in which ΔTmj is the time correction value for monitoring station j and ΔTsi is the time correction value for the satellite i. Thus, if there are M satellites and N monitoring stations, there are MN equations (16). There are accurate estimated values for the ranges Rij determined from the estimated satellite positions and known monitoring station positions, and the pseudo measurements Pij are known. The time correction values ΔTsi and ΔTmj are unknowns to be determined and there are M+N of these unknowns. Thus, with five satellites and five ground stations, there are 25 equations (16) and 10 unknown time correction values to be determined. The time correction values are determined using the Equations (16) as a model to determine the unknowns by nonlinear least squares to thus determine by statistics the time correction values which make the closest fit to the 25 Equations (16). In the preferred embodiment, each monitoring station transmits the received satellite messages and the time of receipt of the satellite messages to the central processing facility 15, which carries out the nonlinear least squares calculations of the time correction values once per second. The satellite time correction values are then transmitted to the corresponding satellites by either the central processing facility or by one of the monitoring stations. The satellite time correction value then becomes the correction message or part of the correction message transmitted by the satellite to user stations and to the monitoring stations with the transmitted time message. The appendix attached hereto is a source code listing in APL, which program carries out the nonlinear least squares determination of the time correction values for the satellite clocks and monitoring station clock. In the least squares process, the corrections for the unknowns are iteratively recalculated and added to the unknowns to obtain new unknown values until the calculated correction values stop decreasing or drop below a minimum value.

The satellite time correction values ΔTsi and monitoring station time correction values ΔTmj are analogous to clock biases, but they are not pure clock biases because they incorporate corrections for other errors in global positioning systems including satellite position errors, tropospheric and ionospheric errors, monitoring station position errors, and satellite accessability errors.

The satellite time correction values determined by the clocks only model as described above become the correction messages transmitted to user stations, where the satellite time correction values are used by the user to correct the satellite transmission times. The user then determines the ranges between the user station and the satellites. From the estimated satellite positions and the ranges between the satellite and user station determined in this manner, the user determines his position in the conventional manner. The software program attached hereto as an appendix also includes the program for the user station to determine the user station position.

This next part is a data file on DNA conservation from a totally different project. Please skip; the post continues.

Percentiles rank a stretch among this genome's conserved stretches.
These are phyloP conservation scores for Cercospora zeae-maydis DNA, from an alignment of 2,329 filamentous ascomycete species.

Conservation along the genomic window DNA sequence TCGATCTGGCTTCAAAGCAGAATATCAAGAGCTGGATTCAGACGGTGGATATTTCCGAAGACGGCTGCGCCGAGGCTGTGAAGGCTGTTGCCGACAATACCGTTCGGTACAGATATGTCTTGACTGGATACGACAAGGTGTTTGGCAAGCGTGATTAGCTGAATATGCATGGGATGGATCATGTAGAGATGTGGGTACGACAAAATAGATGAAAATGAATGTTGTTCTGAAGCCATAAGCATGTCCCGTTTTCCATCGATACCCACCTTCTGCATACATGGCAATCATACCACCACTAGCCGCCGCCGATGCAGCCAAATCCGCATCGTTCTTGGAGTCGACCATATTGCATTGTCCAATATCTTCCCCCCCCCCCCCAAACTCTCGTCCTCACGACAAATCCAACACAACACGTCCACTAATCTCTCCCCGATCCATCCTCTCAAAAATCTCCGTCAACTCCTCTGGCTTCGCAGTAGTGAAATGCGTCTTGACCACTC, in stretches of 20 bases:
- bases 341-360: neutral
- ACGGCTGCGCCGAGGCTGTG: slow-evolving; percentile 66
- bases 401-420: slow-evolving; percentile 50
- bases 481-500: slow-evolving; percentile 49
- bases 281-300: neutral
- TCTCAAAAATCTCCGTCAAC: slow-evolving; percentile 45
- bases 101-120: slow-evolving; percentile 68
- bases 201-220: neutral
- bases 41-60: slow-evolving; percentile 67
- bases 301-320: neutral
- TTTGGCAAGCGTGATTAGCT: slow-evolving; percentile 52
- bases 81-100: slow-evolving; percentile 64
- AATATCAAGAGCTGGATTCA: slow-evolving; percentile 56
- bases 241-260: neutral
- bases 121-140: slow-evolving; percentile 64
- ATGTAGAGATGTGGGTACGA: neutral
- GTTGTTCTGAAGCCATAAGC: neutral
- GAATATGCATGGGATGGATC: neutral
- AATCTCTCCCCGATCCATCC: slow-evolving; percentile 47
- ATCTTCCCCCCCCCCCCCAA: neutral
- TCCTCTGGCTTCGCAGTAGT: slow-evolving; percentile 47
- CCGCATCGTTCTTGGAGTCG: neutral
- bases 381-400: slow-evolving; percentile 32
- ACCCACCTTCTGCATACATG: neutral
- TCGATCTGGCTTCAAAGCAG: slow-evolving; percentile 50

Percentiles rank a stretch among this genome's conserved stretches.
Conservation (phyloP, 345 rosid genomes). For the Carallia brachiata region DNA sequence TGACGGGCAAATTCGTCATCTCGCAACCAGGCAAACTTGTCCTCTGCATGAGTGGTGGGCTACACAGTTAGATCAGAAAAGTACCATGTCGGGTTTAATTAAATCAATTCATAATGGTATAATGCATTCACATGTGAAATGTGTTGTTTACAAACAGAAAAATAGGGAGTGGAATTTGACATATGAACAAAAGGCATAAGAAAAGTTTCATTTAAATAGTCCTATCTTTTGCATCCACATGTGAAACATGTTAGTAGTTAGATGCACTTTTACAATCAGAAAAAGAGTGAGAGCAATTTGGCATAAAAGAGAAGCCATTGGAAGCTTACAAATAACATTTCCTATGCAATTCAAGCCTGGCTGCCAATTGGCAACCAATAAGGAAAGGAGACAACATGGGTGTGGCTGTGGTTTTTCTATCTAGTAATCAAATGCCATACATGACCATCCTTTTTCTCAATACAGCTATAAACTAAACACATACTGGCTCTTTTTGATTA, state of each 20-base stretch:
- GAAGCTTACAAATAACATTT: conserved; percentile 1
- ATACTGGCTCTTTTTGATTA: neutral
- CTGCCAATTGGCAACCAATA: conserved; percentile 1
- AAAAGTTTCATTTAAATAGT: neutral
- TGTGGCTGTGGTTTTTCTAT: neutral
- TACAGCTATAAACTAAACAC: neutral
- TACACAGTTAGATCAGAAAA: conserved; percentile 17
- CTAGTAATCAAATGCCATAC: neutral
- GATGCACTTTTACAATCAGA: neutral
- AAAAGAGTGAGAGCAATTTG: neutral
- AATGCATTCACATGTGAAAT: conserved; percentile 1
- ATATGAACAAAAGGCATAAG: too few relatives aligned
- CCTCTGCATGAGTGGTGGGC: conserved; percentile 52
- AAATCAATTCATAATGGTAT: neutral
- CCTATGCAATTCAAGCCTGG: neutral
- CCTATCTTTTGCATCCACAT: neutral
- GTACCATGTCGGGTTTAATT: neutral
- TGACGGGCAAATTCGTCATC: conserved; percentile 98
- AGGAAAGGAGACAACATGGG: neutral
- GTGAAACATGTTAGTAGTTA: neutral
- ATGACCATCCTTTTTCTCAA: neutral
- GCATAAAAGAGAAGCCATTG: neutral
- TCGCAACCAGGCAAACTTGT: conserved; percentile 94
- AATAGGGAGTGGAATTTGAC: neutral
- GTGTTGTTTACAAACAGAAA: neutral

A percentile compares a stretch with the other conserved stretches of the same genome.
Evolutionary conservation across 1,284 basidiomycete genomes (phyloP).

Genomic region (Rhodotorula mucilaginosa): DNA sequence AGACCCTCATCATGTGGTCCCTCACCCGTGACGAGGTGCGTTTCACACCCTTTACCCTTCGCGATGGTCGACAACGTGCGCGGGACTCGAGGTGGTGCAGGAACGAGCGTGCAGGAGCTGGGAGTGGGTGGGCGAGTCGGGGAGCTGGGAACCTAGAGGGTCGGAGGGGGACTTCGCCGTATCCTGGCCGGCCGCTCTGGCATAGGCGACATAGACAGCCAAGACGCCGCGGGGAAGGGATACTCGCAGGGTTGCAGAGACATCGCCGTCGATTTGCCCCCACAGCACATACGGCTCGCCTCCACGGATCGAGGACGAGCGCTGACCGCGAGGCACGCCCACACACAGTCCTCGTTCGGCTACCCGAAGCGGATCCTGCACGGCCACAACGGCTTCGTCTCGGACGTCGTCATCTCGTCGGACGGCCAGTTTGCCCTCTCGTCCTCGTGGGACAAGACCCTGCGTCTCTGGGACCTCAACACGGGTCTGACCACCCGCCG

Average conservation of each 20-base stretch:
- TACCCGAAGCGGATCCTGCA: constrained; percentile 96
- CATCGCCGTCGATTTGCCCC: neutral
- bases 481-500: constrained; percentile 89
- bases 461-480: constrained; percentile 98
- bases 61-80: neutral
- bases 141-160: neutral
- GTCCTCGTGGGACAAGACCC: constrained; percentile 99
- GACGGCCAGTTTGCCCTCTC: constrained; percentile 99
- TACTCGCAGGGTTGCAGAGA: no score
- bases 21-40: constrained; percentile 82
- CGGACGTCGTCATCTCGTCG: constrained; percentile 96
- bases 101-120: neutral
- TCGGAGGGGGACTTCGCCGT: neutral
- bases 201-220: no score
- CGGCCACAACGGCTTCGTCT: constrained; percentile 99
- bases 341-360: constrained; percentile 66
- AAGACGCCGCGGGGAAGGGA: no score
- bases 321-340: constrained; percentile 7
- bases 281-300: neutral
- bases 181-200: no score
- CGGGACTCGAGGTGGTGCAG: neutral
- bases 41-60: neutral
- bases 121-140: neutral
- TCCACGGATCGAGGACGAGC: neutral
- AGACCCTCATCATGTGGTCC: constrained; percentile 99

As explained above, the mean square modeled measurement state estimation error is ##EQU6## With N satellites, M monitoring stations, then in the only clocks model as described above for M+N clock states,

Nx =M+N                                               (18)

and with MN measurements

Ny =MN                                                (19)

The above measurement state error of expression may, therefore, be apportioned with the SV clock mean square estimation proportional to 1/M and the station clock mean square estimation error proportional to 1/N. The satellite clock estimation error is then ##EQU7## The total user mean square range error is, therefore, ##EQU8## where η is station measurement error, ηU is user measurement error, μ is system monitoring error, μu is user modeling error and ρSA is satellite accessability error.

With the method described above, the system can detect the position of a user station with a surprising degree of accuracy. Specifically, the user position can be detected with an accuracy of less than three meters. This accuracy is surprising in view of the fact that the only measurements made are the pseudorange measurements and the correction message is determined from a clocks only model. When the error message is expanded to indicate corrections for troposphere and ionosphere, no significant performance improvement results. Thus, the system provides accurate measurements even when no data is inputted to account for other global positioning system errors.

In the above preferred embodiment, the closest fit of the pseudorange measurements to the clocks only model is determined by nonlinear least squares which is believed to be the most effective method of determining the time correction values of the correction message. However, within the scope of the invention, other statistical techniques may be used to determine the closest fit of the pseudoranges in the clocks only model. These and other modifications may be made to the above described invention without departing from the spirit and scope of the invention.

Patent Citations
Cited PatentFiling datePublication dateApplicantTitle
US5623414 *Jan 24, 1995Apr 22, 1997Massachusetts Inst TechnologyClock-aided satellite navigation receiver system for enhanced position estimation and integrity monitoring
Classifications
U.S. Classification342/357.44, 342/357.62, 701/472
International ClassificationG01S1/00, G01S5/00
Cooperative ClassificationG01S19/07, G01S19/02
European ClassificationG01S19/07, G01S19/02
Legal Events
DateCodeEventDescription
Aug 1, 2011FPAYFee payment
Year of fee payment: 12
Aug 1, 2007FPAYFee payment
Year of fee payment: 8
Aug 1, 2003FPAYFee payment
Year of fee payment: 4
Mar 3, 1999ASAssignment
Owner name: LOCKHEED MARTIN CORPORATION, MARYLAND
Free format text: ASSIGNMENT OF ASSIGNORS INTEREST;ASSIGNOR:RUDD, JACK G.;REEL/FRAME:009803/0871
Effective date: 19990222
Dec 23, 1998ASAssignment
Owner name: LOCKHEED MARTIN CORPORATION, MARYLAND
Free format text: ASSIGNMENT OF ASSIGNORS INTEREST;ASSIGNORS:BEISNER, HENRY M.;BENNER, ROBERT;REEL/FRAME:009680/0433
Effective date: 19981214